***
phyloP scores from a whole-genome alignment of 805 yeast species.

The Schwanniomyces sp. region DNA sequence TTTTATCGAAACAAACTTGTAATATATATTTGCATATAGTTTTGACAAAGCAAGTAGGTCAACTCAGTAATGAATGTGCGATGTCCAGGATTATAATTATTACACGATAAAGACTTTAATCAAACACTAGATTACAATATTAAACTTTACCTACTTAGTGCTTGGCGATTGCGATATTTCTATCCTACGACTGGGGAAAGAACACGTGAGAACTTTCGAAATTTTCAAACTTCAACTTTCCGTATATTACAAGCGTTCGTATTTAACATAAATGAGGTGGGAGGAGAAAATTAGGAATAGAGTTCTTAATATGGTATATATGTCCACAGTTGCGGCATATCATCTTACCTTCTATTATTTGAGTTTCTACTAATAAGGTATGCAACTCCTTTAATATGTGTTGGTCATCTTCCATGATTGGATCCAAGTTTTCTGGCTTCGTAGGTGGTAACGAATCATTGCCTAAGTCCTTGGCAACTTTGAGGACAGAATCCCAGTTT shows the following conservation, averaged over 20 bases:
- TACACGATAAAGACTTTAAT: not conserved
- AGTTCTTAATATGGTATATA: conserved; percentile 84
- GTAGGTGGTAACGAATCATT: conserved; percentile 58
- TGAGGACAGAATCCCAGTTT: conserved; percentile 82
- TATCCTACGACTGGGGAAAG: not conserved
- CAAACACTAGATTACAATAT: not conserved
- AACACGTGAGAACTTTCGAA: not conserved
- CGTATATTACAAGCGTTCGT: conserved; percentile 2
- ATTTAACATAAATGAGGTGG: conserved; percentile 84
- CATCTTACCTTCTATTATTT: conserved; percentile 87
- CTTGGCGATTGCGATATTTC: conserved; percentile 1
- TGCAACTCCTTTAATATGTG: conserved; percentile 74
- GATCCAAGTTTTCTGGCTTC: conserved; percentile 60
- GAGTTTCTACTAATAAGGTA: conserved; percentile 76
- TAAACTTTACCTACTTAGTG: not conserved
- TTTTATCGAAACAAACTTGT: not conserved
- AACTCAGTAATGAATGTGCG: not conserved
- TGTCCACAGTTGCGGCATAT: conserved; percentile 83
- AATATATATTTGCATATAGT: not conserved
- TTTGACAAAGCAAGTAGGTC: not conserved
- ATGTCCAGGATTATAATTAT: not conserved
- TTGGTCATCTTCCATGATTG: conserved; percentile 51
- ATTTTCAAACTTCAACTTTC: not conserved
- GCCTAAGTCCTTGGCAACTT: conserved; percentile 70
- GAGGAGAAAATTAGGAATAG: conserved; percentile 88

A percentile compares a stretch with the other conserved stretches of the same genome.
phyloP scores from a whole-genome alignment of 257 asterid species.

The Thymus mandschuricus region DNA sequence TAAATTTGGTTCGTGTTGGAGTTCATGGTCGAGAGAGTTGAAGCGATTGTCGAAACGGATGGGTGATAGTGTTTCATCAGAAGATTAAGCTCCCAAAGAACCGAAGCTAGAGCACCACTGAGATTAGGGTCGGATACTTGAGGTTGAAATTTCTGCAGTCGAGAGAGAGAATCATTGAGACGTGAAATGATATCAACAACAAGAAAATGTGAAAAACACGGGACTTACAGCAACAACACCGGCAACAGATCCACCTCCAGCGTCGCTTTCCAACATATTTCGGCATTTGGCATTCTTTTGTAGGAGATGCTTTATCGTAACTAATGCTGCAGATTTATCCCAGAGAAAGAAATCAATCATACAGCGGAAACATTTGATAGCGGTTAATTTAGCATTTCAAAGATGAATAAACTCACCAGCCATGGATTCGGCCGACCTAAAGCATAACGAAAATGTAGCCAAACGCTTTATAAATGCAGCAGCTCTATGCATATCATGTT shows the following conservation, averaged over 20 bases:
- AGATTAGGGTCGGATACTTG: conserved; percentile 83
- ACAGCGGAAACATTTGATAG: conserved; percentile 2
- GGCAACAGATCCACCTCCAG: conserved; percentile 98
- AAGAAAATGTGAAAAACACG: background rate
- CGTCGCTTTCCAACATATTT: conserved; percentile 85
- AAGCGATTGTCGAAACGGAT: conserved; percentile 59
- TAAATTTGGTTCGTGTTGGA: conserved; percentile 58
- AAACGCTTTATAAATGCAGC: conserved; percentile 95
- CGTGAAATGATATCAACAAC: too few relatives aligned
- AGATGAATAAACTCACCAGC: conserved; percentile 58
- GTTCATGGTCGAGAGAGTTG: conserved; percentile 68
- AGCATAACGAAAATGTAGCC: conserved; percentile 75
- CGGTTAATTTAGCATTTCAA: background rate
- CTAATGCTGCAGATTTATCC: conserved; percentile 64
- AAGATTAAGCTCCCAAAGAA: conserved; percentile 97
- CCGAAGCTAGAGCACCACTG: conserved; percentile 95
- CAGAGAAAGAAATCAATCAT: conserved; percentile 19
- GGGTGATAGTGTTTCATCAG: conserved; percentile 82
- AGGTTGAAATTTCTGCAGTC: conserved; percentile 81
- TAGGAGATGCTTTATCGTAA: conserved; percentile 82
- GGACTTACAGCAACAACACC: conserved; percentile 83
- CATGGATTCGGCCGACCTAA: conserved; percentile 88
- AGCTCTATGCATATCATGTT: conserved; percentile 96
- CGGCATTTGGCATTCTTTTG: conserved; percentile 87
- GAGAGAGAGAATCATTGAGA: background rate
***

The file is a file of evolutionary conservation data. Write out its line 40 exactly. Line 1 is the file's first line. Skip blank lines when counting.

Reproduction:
- AGATGAATAAACTCACCAGC: conserved; percentile 58